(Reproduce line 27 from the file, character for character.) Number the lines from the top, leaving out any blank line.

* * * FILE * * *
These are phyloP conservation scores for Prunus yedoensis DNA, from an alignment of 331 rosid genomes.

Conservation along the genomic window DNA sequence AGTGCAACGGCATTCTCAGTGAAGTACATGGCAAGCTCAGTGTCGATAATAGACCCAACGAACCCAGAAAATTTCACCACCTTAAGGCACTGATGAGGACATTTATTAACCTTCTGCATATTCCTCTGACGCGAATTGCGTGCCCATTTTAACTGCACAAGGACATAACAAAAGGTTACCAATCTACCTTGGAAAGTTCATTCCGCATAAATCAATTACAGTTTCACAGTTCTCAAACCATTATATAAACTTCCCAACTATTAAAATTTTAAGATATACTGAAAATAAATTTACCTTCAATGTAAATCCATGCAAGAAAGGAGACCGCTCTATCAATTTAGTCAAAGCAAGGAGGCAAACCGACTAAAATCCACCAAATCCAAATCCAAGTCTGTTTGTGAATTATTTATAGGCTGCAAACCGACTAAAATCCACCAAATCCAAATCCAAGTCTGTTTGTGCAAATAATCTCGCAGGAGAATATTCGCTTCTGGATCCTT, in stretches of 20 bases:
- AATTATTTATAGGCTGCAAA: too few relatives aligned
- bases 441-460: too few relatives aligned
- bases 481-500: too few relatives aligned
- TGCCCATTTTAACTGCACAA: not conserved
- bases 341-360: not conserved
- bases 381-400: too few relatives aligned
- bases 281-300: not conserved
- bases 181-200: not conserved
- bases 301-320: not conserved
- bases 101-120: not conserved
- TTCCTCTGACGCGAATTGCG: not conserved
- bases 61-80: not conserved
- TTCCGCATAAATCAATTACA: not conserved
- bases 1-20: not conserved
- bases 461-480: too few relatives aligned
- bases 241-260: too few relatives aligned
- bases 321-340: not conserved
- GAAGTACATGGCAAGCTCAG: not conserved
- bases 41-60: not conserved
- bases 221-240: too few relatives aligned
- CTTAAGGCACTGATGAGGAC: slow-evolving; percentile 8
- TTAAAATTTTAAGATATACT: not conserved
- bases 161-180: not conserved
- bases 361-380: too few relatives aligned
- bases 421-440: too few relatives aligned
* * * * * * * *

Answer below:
- bases 421-440: too few relatives aligned